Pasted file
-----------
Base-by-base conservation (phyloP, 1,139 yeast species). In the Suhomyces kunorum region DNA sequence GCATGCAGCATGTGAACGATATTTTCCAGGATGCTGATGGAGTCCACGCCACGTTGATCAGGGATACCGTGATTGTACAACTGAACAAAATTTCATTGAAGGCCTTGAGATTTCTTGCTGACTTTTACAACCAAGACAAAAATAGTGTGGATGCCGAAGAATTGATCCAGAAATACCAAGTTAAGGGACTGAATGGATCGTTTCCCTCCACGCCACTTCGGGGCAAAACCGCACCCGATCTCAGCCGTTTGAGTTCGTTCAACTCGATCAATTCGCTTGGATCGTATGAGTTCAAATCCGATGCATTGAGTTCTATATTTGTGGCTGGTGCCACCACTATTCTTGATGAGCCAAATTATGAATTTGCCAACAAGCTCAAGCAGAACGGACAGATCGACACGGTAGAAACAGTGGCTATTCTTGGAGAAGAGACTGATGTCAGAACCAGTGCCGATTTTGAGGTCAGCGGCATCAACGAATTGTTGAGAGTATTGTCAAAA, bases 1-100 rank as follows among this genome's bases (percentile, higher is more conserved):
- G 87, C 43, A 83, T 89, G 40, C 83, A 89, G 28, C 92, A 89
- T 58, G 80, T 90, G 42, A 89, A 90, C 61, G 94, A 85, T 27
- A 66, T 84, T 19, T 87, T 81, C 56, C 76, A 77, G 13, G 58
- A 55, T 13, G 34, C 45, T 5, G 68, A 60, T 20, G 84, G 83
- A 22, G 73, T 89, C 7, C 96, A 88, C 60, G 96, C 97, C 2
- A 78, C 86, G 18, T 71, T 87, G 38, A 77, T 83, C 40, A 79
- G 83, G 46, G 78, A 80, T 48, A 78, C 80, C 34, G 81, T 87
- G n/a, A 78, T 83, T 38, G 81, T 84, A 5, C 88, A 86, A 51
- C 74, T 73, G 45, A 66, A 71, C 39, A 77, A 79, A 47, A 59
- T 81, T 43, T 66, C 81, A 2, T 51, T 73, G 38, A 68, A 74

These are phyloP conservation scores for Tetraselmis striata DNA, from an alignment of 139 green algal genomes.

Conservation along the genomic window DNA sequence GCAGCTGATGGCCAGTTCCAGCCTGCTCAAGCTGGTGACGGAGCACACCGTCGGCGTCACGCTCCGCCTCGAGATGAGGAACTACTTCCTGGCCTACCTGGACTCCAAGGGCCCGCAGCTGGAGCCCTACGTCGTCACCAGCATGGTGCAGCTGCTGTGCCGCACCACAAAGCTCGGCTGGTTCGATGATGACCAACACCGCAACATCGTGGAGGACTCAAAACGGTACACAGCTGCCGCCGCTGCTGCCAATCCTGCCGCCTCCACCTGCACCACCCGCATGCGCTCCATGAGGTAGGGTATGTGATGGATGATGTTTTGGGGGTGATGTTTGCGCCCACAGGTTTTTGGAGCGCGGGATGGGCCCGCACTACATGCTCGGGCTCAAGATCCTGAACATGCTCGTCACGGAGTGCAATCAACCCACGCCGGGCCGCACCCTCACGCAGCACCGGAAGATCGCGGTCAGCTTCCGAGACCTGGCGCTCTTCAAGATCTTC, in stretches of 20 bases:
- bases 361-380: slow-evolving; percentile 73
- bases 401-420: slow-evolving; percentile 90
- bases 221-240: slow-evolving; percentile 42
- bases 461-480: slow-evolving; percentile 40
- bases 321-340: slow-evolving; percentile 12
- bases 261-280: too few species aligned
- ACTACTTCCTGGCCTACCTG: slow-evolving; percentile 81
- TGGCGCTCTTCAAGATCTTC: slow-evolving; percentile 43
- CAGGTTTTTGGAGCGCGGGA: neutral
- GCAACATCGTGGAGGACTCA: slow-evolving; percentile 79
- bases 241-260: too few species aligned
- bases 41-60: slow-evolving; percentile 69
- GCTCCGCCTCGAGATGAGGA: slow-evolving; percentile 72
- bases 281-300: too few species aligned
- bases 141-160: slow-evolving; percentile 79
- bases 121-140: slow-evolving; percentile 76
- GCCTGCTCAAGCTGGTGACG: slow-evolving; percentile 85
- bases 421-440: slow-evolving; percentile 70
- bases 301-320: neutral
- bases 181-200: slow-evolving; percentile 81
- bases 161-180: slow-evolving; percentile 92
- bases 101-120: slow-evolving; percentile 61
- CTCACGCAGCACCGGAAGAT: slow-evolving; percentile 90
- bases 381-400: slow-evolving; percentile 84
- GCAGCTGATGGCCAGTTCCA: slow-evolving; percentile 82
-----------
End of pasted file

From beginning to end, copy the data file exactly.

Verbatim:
Base-by-base conservation (phyloP, 1,139 yeast species). In the Suhomyces kunorum region DNA sequence GCATGCAGCATGTGAACGATATTTTCCAGGATGCTGATGGAGTCCACGCCACGTTGATCAGGGATACCGTGATTGTACAACTGAACAAAATTTCATTGAAGGCCTTGAGATTTCTTGCTGACTTTTACAACCAAGACAAAAATAGTGTGGATGCCGAAGAATTGATCCAGAAATACCAAGTTAAGGGACTGAATGGATCGTTTCCCTCCACGCCACTTCGGGGCAAAACCGCACCCGATCTCAGCCGTTTGAGTTCGTTCAACTCGATCAATTCGCTTGGATCGTATGAGTTCAAATCCGATGCATTGAGTTCTATATTTGTGGCTGGTGCCACCACTATTCTTGATGAGCCAAATTATGAATTTGCCAACAAGCTCAAGCAGAACGGACAGATCGACACGGTAGAAACAGTGGCTATTCTTGGAGAAGAGACTGATGTCAGAACCAGTGCCGATTTTGAGGTCAGCGGCATCAACGAATTGTTGAGAGTATTGTCAAAA, bases 1-100 rank as follows among this genome's bases (percentile, higher is more conserved):
- G 87, C 43, A 83, T 89, G 40, C 83, A 89, G 28, C 92, A 89
- T 58, G 80, T 90, G 42, A 89, A 90, C 61, G 94, A 85, T 27
- A 66, T 84, T 19, T 87, T 81, C 56, C 76, A 77, G 13, G 58
- A 55, T 13, G 34, C 45, T 5, G 68, A 60, T 20, G 84, G 83
- A 22, G 73, T 89, C 7, C 96, A 88, C 60, G 96, C 97, C 2
- A 78, C 86, G 18, T 71, T 87, G 38, A 77, T 83, C 40, A 79
- G 83, G 46, G 78, A 80, T 48, A 78, C 80, C 34, G 81, T 87
- G n/a, A 78, T 83, T 38, G 81, T 84, A 5, C 88, A 86, A 51
- C 74, T 73, G 45, A 66, A 71, C 39, A 77, A 79, A 47, A 59
- T 81, T 43, T 66, C 81, A 2, T 51, T 73, G 38, A 68, A 74

These are phyloP conservation scores for Tetraselmis striata DNA, from an alignment of 139 green algal genomes.

Conservation along the genomic window DNA sequence GCAGCTGATGGCCAGTTCCAGCCTGCTCAAGCTGGTGACGGAGCACACCGTCGGCGTCACGCTCCGCCTCGAGATGAGGAACTACTTCCTGGCCTACCTGGACTCCAAGGGCCCGCAGCTGGAGCCCTACGTCGTCACCAGCATGGTGCAGCTGCTGTGCCGCACCACAAAGCTCGGCTGGTTCGATGATGACCAACACCGCAACATCGTGGAGGACTCAAAACGGTACACAGCTGCCGCCGCTGCTGCCAATCCTGCCGCCTCCACCTGCACCACCCGCATGCGCTCCATGAGGTAGGGTATGTGATGGATGATGTTTTGGGGGTGATGTTTGCGCCCACAGGTTTTTGGAGCGCGGGATGGGCCCGCACTACATGCTCGGGCTCAAGATCCTGAACATGCTCGTCACGGAGTGCAATCAACCCACGCCGGGCCGCACCCTCACGCAGCACCGGAAGATCGCGGTCAGCTTCCGAGACCTGGCGCTCTTCAAGATCTTC, in stretches of 20 bases:
- bases 361-380: slow-evolving; percentile 73
- bases 401-420: slow-evolving; percentile 90
- bases 221-240: slow-evolving; percentile 42
- bases 461-480: slow-evolving; percentile 40
- bases 321-340: slow-evolving; percentile 12
- bases 261-280: too few species aligned
- ACTACTTCCTGGCCTACCTG: slow-evolving; percentile 81
- TGGCGCTCTTCAAGATCTTC: slow-evolving; percentile 43
- CAGGTTTTTGGAGCGCGGGA: neutral
- GCAACATCGTGGAGGACTCA: slow-evolving; percentile 79
- bases 241-260: too few species aligned
- bases 41-60: slow-evolving; percentile 69
- GCTCCGCCTCGAGATGAGGA: slow-evolving; percentile 72
- bases 281-300: too few species aligned
- bases 141-160: slow-evolving; percentile 79
- bases 121-140: slow-evolving; percentile 76
- GCCTGCTCAAGCTGGTGACG: slow-evolving; percentile 85
- bases 421-440: slow-evolving; percentile 70
- bases 301-320: neutral
- bases 181-200: slow-evolving; percentile 81
- bases 161-180: slow-evolving; percentile 92
- bases 101-120: slow-evolving; percentile 61
- CTCACGCAGCACCGGAAGAT: slow-evolving; percentile 90
- bases 381-400: slow-evolving; percentile 84
- GCAGCTGATGGCCAGTTCCA: slow-evolving; percentile 82